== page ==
Coumadin Alert - Is Sticky Blood Protective?

Thursday, August 27, 2009
By: Byron J. Richards,
Board Certified Clinical Nutritionist

The “wisdom” of Western medicine assumes that sticky blood is a problem that must be solved at all costs so as to reduce the risk for a stroke.  This assumption has led to wide scale over-prescribing of blood thinners like Coumadin.  Coumadin is responsible for more drug injuries than any other drug and even causes bone loss, facts I review in an earlier article (FDA Sleeps While Common Medications Poison the Elderly).  A new study shows that such medical treatment is likely to cause an increase in unstable plaque and actually increase the risk for stroke1!

The researchers found out that mice with sticky blood were more likely to form larger plaques, but the plaques were more stable and their circulatory system actually expanded to accommodate the problem.  When these mice were given anti-coagulant then the plaques became smaller and highly unstable, increasing the risk for stroke.  The researchers say their animal results confirm other human studies and are highly reflective of what takes place in the human circulatory system.

If you are for some reason stuck on a blood thinner – why not take a copy of this study to your doctor and have them explain what it means to your personal health.  If you must take a blood thinner for a real reason, be sure to take at least 1,000 mg of DHA, which has been proven to help stabilize plaque in your arteries.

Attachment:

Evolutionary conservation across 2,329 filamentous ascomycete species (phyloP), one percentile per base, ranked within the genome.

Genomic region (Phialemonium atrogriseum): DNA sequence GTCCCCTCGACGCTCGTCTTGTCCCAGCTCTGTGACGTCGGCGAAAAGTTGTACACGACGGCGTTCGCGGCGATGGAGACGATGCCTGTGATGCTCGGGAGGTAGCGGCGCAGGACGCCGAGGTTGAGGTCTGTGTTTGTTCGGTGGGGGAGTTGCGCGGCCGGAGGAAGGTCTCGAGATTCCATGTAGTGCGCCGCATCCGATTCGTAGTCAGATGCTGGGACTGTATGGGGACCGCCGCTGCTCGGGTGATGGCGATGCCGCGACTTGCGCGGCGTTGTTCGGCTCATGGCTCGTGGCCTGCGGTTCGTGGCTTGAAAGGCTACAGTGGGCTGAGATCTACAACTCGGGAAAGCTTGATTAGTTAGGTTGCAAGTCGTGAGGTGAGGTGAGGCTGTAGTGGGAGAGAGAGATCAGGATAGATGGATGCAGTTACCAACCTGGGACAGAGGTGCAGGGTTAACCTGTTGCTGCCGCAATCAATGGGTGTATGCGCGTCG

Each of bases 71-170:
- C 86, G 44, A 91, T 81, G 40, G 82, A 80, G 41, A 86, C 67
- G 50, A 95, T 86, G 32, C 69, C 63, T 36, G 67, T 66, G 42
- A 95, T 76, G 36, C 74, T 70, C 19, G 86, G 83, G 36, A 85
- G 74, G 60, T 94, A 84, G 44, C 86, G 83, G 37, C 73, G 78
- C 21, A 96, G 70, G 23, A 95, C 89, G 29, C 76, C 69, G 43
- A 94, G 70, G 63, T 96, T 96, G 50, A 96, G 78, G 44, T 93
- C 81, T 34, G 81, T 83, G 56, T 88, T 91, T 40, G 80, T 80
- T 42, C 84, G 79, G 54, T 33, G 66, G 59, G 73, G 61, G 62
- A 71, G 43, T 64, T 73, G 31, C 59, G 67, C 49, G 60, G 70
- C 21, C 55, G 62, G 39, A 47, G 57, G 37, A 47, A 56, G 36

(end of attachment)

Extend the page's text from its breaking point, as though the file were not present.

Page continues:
It should be rather obvious that not having sticky blood in the first place, because you are healthy, is the best approach to this problem.  Many nutrients support circulatory health and blood platelet stability, including nutrients like pantethine, tocotrienol E, grape seed extract, resveratrol, DHA, and many more.  Leptin problems invariably make blood sticky as there are leptin receptors on platelets.  Improving leptin function by following the Leptin Diet is the most basic step to improving the slipperiness of blood that is helpful for healthy circulation.


Referenced Studies:
  1. ^ Sticky Blood Induces Protective Adaptation  Circulation  Stefanie Seehaus, Khurrum Shahzad, Muhammed Kashif, Ilya A. Vinnikov, Martin Schiller, Hongjie Wang, Thati Madhusudhan, Volker Eckstein, Angelika Bierhaus, Florian Bea, Erwin Blessing, Hartmut Weiler, David Frommhold, Peter P. Nawroth, and Berend Isermann

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